Basking By The Brazos  LbNA # 40873

OwnerSilver Eagle      
Placed DateJun 13 2008
CountyFort Bend
LocationSugar Land, TX
Boxes1
Found ByMoralesfamily5
Last UpdateJun 28 2014

Clues

Terrain Difficulty: Easy (flat, 600 yards RT)
Status: alive



The Brazos River, called the Rio de los Brazos de Dios by early Spanish explorers, which can be translated as "The River of the Arms of God," is the 11th longest river in the United States. It runs 1280 miles from its source of Blackwater Draw, New Mexico to its mouth at the Gulf of Mexico just south of Freeport. It is dammed in three places, all north of Waco, forming Possum Kingdom Lake, Lake Granbury, and Lake Whitney, and is managed by the Brazos River Authority. Recently, a new park was opened where the Brazos River flows through Sugar Land in Fort Bend County. It is called Sugar Land Memorial Park, and is part of the planned Brazos River Park. It has a nice pond and pavilion, along with a walking path and this minibox.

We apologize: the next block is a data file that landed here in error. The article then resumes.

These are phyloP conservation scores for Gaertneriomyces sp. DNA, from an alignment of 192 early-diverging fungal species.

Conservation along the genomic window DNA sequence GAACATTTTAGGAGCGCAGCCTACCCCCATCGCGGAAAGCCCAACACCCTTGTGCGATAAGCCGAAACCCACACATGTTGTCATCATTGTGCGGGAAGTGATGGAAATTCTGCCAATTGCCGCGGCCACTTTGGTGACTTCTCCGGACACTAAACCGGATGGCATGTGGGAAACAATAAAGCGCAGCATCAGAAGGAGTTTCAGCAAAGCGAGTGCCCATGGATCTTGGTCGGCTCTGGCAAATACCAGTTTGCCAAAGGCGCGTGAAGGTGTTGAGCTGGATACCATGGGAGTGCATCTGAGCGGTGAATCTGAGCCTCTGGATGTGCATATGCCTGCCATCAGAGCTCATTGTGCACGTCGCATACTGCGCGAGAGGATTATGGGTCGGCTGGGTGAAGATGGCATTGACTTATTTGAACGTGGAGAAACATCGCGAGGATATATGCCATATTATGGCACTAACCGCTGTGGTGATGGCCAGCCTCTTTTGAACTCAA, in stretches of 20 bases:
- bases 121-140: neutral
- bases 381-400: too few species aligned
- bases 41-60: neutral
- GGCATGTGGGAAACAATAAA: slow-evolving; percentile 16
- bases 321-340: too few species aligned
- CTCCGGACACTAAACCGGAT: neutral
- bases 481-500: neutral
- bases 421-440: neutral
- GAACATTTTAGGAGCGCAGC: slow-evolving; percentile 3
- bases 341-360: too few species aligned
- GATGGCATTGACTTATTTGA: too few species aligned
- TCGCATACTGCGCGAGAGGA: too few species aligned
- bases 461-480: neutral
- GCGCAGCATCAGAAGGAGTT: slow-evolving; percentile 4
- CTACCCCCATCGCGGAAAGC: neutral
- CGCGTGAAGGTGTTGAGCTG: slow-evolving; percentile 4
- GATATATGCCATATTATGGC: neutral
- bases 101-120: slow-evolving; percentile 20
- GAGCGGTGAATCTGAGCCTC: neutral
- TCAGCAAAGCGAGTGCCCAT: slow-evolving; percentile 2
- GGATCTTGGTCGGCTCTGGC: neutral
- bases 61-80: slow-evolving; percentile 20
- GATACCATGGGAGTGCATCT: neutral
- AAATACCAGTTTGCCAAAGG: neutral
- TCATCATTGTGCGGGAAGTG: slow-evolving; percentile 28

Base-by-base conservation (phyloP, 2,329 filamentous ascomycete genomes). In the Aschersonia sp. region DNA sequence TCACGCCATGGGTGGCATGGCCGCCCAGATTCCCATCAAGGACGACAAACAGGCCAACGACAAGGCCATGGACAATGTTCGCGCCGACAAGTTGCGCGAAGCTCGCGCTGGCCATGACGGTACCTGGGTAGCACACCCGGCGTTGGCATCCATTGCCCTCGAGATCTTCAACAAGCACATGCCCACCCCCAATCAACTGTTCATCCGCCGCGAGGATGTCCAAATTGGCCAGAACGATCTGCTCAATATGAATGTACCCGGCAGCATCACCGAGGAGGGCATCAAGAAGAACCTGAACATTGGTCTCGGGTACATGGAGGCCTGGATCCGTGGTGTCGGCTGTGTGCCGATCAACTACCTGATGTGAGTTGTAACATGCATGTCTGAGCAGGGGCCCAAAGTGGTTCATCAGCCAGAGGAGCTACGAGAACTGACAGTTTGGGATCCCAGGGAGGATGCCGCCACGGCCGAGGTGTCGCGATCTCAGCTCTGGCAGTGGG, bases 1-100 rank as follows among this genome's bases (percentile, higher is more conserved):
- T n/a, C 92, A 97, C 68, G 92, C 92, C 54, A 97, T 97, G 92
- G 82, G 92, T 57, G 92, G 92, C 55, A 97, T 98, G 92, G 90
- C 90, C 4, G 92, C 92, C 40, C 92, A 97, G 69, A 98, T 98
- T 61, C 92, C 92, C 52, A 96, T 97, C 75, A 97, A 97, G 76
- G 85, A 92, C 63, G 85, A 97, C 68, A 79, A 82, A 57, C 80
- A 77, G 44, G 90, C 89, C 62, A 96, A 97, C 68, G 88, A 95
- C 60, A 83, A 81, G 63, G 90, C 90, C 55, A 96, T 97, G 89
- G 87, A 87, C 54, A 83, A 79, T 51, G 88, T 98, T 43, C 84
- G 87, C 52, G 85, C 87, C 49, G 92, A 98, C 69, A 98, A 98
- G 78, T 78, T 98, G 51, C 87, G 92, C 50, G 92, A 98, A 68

Directions:
In Sugar Land, go southwest on Hwy 59 to University Blvd exit and turn left under the Hwy. Go about 1 mile to the intersection with Commonwealth Blvd and turn right into Sugar Land Memorial Park. Go 3/4 around the traffic circle and head south, away from the pond and pavilion. Continue to the end and park by the gravel trail head.

Clues:
Go left (east) on the gravel path and follow it as it turns right (south) for about 200 yards. Just before the path bends west, go left across the grass to the edge of the woods. Continue left around the corner and follow a small path with woods on the right, a drainage ditch down below on the left and the Brazos River up ahead. Go about 125 steps along the tree line, even if path disappears, to a broken tree. Turn right and and a little behind you and walk 7 steps to a small opening in the woods. Continue into the woods another 7 steps to a medium tree just left of a large tree. The camo minibox is hanging on its back side about 4 feet high. The box is a pill container and is permanently attached to the tree, so remove the top by pushing down while turning counter-clockwise. When replacing the top, make sure to screw it on all the way and check to make sure it doesn't come off if you lift up on it. After stamping in, continue following the drainage ditch a little ways to where it flows into the Brazos River to do your own basking.